This Sean Kelly is a talented
guy, ain't he? Releasing classical acoustic CDs, touring with a comedy troupe,
and all this while struggling for manageable hold of a wonderfully curly mane
that makes him look equal parts Ian Hunter and Nikka Costa. The fact that he
is not blessed with the pipes of the incredible Miss Costa is probably the reason
why I have kidded myself into thinking that Crash Kelly may not be that worthy
of a place on my already crowded turntable but, with the release of 'One More
Heart Attack' and my realisation of just who Kelly reminds me of vocal-wise,
I might just have to eat a little humble pie. And that, my friends, is only
the beginning of the retro references.....
Generally, the guest artists featured on albums that I get sent are so far below Z-list that I'm sure that they are sat at home in their ever-widening bandanas desperately awaiting the arrival of a new twenty eight letter alphabet. Crash Kelly do things differently; Brian Tichy (of Foreigner and Billy Idol), Moe Berg from The Pursuit of Happiness, Quiet Riot's Rudy Sarzo (a man deemed more desirable than Neil Murray - you decide, girls!!) and Gilby Clarke all feature on 'One More Heart Attack'. The album is old school coolly split into two sides; 'Los Angeles' and 'Toronto', with the five songs of the former being produced by Clarke, a man who has probably never introduced himself as once being in a band with the son of a Monkee. The dude really should have a bit of a re-think.
The album opens with the title track which is a valentine to classic US stadium rock, with a power pop chorus the likes of which has graced many a Cheap Trick tune. Second song 'Jenny Jet', with its guitar solo straight out of a classic rock CD set infomercial, reminds me of Redd Kross when they gave in to their vintage Kiss influence on their essential 'Third Eye'. Then it hits me - Jeff McDonald is the singer who Sean Kelly sounds like and, while Kelly would probably prefer it if I said Marc Bolan, McDonald will more than suffice for this severe Kross Kollector! A quick listen to 'Old Habits Die Hard (and the Good Die Young)', 'The Devil You Know' and 'Love Won't Die' - with a suitably fat riff from a song blessed with some guest Gilby guitar - and you'll start believing the band's claims that "it ain't 2008, it's still 1976, baby...."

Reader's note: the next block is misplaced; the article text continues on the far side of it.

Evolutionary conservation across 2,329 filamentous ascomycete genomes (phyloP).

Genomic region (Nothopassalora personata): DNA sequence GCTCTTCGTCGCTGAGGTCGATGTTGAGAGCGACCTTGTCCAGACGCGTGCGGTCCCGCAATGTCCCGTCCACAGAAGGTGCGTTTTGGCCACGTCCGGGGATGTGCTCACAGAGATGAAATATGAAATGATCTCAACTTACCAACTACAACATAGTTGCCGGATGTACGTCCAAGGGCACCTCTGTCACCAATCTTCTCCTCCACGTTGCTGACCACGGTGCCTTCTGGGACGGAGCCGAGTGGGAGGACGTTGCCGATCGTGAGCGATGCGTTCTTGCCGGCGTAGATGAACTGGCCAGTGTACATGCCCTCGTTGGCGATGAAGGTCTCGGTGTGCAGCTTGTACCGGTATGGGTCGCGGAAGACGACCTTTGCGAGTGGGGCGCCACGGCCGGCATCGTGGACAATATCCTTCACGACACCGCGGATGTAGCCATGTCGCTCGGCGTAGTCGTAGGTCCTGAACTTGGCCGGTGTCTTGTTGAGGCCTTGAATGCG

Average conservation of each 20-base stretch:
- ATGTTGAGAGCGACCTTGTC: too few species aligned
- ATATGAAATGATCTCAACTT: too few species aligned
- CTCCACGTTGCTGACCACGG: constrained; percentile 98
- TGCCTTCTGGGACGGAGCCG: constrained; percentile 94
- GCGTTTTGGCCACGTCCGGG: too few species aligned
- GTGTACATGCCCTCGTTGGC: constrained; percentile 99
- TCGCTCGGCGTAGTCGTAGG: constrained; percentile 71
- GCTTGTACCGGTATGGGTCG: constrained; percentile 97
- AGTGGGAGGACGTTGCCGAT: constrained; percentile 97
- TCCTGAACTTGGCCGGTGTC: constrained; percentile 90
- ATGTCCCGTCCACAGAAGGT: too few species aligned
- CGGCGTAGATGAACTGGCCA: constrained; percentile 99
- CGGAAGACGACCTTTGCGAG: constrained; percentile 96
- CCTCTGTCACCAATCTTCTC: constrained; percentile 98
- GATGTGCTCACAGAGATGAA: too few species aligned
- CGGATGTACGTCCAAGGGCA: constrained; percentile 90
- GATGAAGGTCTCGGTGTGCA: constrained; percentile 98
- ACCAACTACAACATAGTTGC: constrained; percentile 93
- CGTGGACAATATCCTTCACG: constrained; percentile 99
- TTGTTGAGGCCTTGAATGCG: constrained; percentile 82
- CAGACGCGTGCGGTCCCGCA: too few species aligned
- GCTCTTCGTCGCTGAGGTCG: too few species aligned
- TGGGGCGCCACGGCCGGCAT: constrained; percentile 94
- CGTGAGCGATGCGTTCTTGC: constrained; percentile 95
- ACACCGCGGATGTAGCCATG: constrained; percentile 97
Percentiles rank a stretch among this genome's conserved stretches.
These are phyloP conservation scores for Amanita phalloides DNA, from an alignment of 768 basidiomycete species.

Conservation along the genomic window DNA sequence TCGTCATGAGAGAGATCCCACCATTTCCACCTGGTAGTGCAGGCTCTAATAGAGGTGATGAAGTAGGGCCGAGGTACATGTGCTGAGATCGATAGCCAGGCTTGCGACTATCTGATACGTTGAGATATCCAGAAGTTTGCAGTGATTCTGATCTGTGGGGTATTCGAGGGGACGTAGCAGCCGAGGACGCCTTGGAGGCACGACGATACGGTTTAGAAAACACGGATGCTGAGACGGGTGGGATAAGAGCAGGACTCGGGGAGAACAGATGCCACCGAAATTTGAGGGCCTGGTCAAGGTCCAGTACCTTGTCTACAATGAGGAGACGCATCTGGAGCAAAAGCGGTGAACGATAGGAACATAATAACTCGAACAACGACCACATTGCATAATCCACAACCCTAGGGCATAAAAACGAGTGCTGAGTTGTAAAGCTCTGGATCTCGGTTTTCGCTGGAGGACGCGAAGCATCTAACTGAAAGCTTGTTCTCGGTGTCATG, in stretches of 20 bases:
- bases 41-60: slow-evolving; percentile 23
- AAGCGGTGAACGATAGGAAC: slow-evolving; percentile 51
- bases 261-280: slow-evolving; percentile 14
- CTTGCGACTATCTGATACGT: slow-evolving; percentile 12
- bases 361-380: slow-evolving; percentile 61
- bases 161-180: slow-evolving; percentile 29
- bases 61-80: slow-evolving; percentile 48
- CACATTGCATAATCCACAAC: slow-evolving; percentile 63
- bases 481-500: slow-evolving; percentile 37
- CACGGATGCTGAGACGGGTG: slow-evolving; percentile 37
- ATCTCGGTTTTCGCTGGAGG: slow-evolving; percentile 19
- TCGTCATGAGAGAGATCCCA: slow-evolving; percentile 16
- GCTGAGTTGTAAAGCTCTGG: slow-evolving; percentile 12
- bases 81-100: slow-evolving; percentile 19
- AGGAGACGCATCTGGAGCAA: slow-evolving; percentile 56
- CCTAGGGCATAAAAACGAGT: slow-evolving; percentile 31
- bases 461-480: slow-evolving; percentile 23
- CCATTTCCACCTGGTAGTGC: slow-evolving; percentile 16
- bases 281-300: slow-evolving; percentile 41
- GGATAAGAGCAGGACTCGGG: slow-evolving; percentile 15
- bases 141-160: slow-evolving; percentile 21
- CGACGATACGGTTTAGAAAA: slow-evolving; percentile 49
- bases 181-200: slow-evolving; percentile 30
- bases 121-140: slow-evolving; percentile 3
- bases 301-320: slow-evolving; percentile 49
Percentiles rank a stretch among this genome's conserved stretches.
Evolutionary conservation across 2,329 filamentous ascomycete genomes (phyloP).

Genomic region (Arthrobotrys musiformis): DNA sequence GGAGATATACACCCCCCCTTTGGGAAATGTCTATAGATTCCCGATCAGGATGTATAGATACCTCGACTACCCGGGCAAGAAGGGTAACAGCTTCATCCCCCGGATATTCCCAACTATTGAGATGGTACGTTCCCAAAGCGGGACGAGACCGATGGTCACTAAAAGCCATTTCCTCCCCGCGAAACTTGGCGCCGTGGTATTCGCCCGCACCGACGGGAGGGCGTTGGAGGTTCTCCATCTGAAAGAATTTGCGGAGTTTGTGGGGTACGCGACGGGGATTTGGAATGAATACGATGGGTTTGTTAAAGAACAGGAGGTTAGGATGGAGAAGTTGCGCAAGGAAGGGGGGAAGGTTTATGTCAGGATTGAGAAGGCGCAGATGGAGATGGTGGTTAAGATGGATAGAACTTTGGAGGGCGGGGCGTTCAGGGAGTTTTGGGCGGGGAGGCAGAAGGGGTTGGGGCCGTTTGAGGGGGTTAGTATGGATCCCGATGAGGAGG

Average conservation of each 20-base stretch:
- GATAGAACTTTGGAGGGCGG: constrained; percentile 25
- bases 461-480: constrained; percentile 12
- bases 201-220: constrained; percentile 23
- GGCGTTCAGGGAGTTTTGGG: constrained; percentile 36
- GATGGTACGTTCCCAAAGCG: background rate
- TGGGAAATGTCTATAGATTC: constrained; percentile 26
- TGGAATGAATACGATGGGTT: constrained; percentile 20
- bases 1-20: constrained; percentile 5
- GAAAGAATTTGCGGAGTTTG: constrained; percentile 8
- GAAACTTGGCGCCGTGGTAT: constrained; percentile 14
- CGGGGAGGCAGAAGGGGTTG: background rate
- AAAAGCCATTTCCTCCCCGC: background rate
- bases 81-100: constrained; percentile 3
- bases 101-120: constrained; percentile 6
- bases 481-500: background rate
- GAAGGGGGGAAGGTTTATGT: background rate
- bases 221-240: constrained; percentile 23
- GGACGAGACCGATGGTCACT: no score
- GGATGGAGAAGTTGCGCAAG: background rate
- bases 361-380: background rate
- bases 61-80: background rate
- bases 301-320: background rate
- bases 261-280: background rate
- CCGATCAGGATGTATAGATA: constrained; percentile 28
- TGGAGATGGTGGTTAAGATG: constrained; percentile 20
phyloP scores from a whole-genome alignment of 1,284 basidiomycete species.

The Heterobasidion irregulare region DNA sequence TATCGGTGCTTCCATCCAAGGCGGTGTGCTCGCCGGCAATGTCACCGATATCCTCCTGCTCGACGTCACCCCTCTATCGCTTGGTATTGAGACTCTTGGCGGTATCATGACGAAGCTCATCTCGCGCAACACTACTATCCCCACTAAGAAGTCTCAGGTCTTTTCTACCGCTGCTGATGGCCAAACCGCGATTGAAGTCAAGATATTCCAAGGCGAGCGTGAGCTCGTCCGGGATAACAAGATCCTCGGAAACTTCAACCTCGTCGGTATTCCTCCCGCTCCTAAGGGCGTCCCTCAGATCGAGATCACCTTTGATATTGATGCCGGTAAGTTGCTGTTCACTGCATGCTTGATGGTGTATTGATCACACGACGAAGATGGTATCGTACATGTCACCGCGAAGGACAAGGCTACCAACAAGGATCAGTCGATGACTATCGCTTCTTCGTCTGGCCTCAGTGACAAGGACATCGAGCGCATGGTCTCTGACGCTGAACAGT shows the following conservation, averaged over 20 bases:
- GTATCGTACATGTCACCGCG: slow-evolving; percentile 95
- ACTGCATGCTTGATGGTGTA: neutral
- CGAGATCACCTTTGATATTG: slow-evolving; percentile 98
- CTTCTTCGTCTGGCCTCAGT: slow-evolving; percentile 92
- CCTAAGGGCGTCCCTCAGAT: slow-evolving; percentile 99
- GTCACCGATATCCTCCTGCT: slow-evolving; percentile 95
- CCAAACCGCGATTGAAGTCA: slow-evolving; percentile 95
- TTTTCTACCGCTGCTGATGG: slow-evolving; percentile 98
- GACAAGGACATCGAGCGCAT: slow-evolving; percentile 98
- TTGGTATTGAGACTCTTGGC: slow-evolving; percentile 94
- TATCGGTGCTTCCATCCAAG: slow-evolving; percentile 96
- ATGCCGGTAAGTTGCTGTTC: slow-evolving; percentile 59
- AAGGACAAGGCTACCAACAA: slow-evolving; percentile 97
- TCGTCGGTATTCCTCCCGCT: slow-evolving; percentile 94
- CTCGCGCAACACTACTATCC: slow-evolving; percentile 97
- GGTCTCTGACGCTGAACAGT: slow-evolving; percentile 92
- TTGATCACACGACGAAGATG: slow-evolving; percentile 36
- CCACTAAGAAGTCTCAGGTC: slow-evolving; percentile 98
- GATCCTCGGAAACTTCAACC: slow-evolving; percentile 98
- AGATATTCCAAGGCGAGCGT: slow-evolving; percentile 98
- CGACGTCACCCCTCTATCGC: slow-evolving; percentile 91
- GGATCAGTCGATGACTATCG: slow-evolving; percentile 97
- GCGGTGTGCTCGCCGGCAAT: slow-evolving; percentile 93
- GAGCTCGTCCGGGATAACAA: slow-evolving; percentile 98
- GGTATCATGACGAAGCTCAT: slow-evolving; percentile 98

The 'Toronto' side opens with the grin-inducing song title 'Nottingham Rock City Blues'. This is Crash Kelly's ode to a debauched UK tour with The Quireboys and, with its cheeky and cheesy lyrics, is like a glam rock version of Motorhead's (We Are) The Road Crew. This song will have British listeners giggling into their murky memoirs as, not only will many of them have had debauched nights out with "Spike and the boys" and their music, but also at the infamous Rock City club in Nottingham itself. I, personally, have seen many a great act at that venue - Ramones, anyone? - but have also suffered the afore-mentioned blues at this Midlands-based home of cock rock. Throwing unopened cans at the heads of ex-girlfriends is now but an embarrassing memory. Yes, I have since seen the error of my ways - empty cans in the future, I promise....
'Right Girl, Wrong Time' opens up like a present day attempt at new wave - think Fountains of Wayne - before presenting the listener with a chorus that will have fans of Seventies and Eighties rock music shaking their heads at just how the band have managed to make such a dated sounding hook sound so vibrant! 'Trash Talk' sounds like it could have come off an Ace Frehley solo record, 'Falling In And Out' is centered on a huge hook and you're left thinking that probably every riff, melody and chorus could be found in one hefty trawl through Kelly's vintage record collection but, when it sounds as cool as this, who cares? In fact, album closer '16 On A Summer Night' is probably a whole shelf of that collection in itself - think Joe Jackson being covered by Unmasked-era Kiss, with Thin Lizzy twin guitar, the stomp of 70's glam and more than a hint of 'Heat Of The Moment' by Asia (!) and you're about halfway there!
This album has proved to be more than a pleasant surprise. A whole host of my favourite releases from 2008 - from 'Hail Destroyer' by Cancer Bats to 'Hollywood Ending' by Frankie Whyte And The Dead Idols - seems to be from Canada; add another to the list. With the awesome Toronto-based Rue Morgue slowly rotting in my magazine rack, there appears to be an all-encompassing Canadian renaissance taking place - the re-emergence of Jon Mikl Thor must be mere months away.....
by Gaz E.
Visit the Crash Kelly Website